Between art studios and hospital corridors: a different look into medicine

Bradley Necyk's innovative work not only gives a different approach to physical and mental health through arts, but made him the recipient of a CIHR grant.

Laura Vega - 27 May 2016

What does an artist do walking around the hospital wards? In the case of Bradley Necyk, he is giving a groundbreaking perspective to the Faculty of Medicine & Dentistry's health research.

Necyk, master of fine arts and also a drawing and intermedia professor at the University of Alberta, stands as a pioneer by merging his background with his current work as a candidate for a master's degree in psychiatry.

This unusual journey began with his thesis for the MFA. "The topic I chose was mental health-specifically psychiatry and pharmaceutics, how it works, how people engage with it and how it affects your subjectivity when the way you think is shifted by these chemicals as they are added into your central nervous system," he explains.

His own experience with bipolar affective disorder made much of his artwork autobiographical and fuelled his interest in medical topics. His pieces eventually caught the eye of Friends of University Hospitals (Friends of UAH) and he was invited to be part of its very first artist-in-residence program in 2015, in collaboration with the U of A Hospital's Transplant Services.

The sculptures from "Retreat" reflected comfortable spaces for patients who were spending their lives between their homes and hospital rooms.

The Arts & Humanities in Health & Medicine (AHHM) program's director, Pamela Brett-MacLean, saw potential in Necyk: why not get an arts professional to delve into psychiatry and combine the two fields? She encouraged him to take a graduate study program to leverage his interest. Andrew Greenshaw, professor of psychiatry and chair of graduate studies at the time, agreed with her.

"It was so wonderful that he just completely understood why an artist should be in a medical department, doing research alongside the very rigorous evidence-based medicine," adds Necyk. "He and Dr. Brett-MacLean saw the importance of having somebody else taking another look at medicine, and specifically psychiatry."

The understanding of patient experiences from an arts perspective opens new possibilities for physicians to improve care and treatment. For Necyk, this "shared empathetic learning" is a powerful space to create and disseminate knowledge. "Art is an affective mapping of systems and experiences," he says. "It forms communities of understanding and new clinician-patient interactions occur that will hopefully lead to better care."

The relevance of this novel approach was also acknowledged by the Canadian Institutes of Health Research, which provided a grant to fund his research for 12 months.

Retreat and Alberta

Both of Necyk's most recent artistic projects are based on the work he has been doing with transplant patients and mark the end of his residency.

Retreat, his art exhibit at the hospital's McMullen Gallery until the end of April, was a collection of sculptures and drawings inspired by his experience with their patients' perspectives. One of them was also a poet and described the "retreat" where he would be while he had to wait for news on his transplant, a calm place to which he was forced because of his health. "I wanted to make these sculptures that reflect the comfortable space that you might retreat to when you're ill," explained Necyk.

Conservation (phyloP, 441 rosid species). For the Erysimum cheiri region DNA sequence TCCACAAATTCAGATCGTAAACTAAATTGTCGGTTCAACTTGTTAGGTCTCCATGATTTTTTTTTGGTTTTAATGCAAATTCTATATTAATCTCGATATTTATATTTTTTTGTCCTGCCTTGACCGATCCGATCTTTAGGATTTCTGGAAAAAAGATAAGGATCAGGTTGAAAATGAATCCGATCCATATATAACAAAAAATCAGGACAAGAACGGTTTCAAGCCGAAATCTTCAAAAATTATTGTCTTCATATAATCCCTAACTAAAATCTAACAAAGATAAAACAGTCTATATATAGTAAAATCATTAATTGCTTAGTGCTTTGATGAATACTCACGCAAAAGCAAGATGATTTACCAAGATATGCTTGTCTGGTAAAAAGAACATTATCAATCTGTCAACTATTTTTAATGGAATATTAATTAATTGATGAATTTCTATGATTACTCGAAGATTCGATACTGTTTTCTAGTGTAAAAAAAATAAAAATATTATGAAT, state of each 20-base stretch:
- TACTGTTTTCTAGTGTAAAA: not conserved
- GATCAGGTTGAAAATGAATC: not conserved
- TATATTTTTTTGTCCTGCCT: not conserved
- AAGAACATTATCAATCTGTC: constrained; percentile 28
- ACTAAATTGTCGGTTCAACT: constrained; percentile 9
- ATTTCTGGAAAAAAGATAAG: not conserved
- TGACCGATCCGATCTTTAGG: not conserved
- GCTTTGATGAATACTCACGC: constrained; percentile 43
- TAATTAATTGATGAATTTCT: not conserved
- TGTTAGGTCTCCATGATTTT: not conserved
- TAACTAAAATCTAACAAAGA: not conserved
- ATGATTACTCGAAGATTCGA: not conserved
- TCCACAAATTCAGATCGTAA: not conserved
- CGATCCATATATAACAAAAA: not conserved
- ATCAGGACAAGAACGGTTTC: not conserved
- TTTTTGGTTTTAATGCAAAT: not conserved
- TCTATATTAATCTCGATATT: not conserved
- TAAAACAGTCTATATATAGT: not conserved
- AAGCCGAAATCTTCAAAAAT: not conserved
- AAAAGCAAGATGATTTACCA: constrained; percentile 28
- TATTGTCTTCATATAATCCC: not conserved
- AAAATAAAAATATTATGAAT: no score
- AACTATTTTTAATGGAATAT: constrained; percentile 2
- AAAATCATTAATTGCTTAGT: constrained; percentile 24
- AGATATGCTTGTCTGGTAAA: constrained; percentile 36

The sculptures also represented the transition patients spend between their homes and their hospital rooms, taking elements from both places to feel comfortable.

Necyk also worked with Edmonton artist Kyle Terrence to create a fiction film called Alberta. It was motivated by his powerful conversations with transplant patients and donors' families at the hospital.

Necyk's film 'Alberta' was first screened in April 2016. (Photo: Brad Necyk)

"There was one mother, whose husband had committed suicide when their children were very young," says Necyk. "She was telling me how her daughter is now an adult and she was trying to get to know her dad, realized they liked the same things and wondered what it would have been like to have this relationship with her father being both of them adults. That really resonated with me, among other stories."

The film strongly addresses the topics of death and suicide, something the artist hopes will spur discussions among viewers with their friends and family. "It's something we should not shy away from," he says. "I hope it makes people more aware if someone is going through something difficult and if that person has suicidal tendencies-or even themselves."

"It might get others to see they're not alone in those ideas or feelings and that maybe there is help they can get."

Alberta had one screening in April, and Necyk plans to schedule more through film festivals and online distribution.

The future of art in medicine

Necyk's involvement in the field of medicine is rare, but he hopes it marks the start of a new wave of arts-health professionals and researchers discovering new approaches to study and improve patient care. This year, he worked with Brett-McLean as a curator for the Patient Immersion Experience exhibit. Currently he works with the School of Dentistry on a project called "Creation and Patient-Oriented Research: Exploring Patients' Experiences of Head and Neck Cancer."

"The work that I am doing right now, I hope, is a place where the experts-clinicians and researchers-can meet 'lived experience experts'-the patients-and empathetically learn together."

Necyk will be giving a presentation on "Contemporary Art and Mental Illness" at Grand Rounds in June, analyzing artists who have taken on the topic of mental illness in their work. "It will be a very different Grand Rounds event," he says, laughing.

You can follow Bradley Necyk's work and future events through his website and social media.